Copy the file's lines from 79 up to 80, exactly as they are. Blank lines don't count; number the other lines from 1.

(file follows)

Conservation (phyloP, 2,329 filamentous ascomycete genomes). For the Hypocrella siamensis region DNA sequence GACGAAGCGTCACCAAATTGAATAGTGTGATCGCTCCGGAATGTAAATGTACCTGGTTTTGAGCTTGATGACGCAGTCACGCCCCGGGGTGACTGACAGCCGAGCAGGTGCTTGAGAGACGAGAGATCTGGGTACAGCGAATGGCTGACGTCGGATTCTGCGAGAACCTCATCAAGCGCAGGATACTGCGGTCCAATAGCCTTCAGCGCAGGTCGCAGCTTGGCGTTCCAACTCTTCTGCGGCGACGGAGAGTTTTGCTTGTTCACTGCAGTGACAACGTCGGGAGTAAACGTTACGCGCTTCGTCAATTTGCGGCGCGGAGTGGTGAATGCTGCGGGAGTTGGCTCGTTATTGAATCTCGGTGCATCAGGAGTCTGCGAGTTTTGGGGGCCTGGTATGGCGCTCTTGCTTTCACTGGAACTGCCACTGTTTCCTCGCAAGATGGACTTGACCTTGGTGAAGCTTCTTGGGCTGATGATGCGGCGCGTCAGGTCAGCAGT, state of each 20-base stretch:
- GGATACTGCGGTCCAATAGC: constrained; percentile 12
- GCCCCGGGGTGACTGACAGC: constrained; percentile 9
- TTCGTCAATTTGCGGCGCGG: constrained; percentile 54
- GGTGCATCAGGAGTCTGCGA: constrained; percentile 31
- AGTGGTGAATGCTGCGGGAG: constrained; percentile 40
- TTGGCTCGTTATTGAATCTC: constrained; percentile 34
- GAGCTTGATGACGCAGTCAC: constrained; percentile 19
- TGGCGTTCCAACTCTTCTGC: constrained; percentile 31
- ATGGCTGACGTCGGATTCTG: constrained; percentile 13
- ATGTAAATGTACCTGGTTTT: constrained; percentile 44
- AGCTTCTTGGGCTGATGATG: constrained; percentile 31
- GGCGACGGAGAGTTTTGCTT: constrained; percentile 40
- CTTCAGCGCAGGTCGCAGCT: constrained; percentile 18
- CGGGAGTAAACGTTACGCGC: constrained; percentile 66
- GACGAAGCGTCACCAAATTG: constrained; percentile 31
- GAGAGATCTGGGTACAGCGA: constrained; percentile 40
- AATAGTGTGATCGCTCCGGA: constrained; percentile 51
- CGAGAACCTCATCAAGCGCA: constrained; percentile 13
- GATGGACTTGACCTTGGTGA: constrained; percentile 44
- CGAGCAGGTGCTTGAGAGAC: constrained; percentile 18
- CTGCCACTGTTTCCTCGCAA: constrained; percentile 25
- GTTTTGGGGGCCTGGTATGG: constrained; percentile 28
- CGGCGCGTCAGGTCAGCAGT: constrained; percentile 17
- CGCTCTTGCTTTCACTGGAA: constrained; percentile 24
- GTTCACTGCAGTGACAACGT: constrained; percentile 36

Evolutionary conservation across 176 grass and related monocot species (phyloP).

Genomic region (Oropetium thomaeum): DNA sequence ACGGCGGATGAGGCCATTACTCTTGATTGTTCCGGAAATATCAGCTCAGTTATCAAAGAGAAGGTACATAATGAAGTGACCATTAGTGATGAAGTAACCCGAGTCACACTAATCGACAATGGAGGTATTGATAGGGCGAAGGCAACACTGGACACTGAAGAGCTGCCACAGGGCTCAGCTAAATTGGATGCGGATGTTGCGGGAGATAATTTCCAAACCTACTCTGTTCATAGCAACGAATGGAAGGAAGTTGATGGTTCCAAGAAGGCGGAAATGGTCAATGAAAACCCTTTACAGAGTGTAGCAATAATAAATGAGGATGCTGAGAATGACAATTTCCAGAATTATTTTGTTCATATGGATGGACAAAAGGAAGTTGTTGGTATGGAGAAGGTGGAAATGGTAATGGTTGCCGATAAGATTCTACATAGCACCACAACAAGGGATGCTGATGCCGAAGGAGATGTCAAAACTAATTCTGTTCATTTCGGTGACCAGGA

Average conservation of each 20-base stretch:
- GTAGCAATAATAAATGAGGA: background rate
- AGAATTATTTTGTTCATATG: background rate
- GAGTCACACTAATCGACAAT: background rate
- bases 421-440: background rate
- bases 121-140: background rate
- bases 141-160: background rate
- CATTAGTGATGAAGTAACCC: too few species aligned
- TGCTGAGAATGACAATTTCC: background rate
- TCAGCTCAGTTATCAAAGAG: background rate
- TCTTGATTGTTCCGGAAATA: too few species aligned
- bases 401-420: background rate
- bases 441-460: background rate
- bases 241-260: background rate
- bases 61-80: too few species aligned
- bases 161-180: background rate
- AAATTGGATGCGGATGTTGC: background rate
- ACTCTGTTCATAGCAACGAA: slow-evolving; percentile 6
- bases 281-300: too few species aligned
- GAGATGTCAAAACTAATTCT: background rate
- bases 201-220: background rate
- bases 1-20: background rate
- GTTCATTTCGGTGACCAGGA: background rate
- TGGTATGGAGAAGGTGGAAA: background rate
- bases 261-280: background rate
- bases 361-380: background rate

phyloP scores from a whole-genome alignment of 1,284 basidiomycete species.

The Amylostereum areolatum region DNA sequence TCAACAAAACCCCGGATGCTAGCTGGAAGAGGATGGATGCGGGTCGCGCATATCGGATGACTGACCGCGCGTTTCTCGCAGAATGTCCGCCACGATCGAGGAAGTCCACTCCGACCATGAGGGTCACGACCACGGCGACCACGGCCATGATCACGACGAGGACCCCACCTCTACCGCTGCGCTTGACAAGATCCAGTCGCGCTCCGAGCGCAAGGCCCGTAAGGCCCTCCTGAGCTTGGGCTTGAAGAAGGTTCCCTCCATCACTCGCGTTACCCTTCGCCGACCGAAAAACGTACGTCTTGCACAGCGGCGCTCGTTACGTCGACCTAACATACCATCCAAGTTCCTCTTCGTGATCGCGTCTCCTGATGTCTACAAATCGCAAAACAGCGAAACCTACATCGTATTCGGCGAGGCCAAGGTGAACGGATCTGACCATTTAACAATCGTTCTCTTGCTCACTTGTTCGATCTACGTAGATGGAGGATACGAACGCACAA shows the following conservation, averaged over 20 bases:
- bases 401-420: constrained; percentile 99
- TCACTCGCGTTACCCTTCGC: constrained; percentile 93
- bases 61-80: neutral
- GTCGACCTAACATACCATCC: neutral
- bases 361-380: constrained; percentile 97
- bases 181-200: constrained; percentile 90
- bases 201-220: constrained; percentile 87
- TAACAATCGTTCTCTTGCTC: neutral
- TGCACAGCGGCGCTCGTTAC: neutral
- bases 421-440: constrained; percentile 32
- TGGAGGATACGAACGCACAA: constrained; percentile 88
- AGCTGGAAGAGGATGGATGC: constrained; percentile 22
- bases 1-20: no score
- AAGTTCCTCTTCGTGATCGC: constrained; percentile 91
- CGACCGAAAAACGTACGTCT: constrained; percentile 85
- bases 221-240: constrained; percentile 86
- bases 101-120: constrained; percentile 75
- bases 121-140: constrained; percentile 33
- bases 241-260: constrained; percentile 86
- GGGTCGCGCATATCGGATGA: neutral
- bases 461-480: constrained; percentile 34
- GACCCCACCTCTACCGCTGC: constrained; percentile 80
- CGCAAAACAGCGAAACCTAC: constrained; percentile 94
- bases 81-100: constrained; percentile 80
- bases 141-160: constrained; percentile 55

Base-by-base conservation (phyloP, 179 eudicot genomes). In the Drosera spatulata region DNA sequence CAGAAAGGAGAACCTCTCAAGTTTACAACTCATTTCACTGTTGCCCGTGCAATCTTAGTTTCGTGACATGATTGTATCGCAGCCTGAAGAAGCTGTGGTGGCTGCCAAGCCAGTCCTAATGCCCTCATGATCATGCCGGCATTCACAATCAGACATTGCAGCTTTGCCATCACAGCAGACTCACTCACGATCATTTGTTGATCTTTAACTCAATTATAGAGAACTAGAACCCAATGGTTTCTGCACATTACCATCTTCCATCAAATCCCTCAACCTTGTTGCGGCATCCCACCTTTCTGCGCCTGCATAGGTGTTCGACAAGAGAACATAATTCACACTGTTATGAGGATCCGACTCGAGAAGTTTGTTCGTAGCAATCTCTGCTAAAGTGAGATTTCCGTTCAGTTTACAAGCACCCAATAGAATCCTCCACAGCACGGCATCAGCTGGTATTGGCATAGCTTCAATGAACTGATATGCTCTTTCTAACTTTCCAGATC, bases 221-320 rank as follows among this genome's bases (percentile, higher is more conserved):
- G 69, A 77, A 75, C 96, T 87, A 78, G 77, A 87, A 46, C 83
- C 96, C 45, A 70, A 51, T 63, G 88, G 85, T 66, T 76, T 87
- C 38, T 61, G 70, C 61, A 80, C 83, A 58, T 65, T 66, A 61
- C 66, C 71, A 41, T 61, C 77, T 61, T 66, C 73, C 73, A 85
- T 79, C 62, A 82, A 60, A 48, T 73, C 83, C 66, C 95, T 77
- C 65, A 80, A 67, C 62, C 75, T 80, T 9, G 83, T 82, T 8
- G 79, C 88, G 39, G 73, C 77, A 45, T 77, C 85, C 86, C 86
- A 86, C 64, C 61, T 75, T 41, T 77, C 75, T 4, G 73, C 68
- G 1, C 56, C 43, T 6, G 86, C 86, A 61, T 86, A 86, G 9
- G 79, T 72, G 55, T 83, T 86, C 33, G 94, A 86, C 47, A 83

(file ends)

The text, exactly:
- CGCAAAACAGCGAAACCTAC: constrained; percentile 94
- bases 81-100: constrained; percentile 80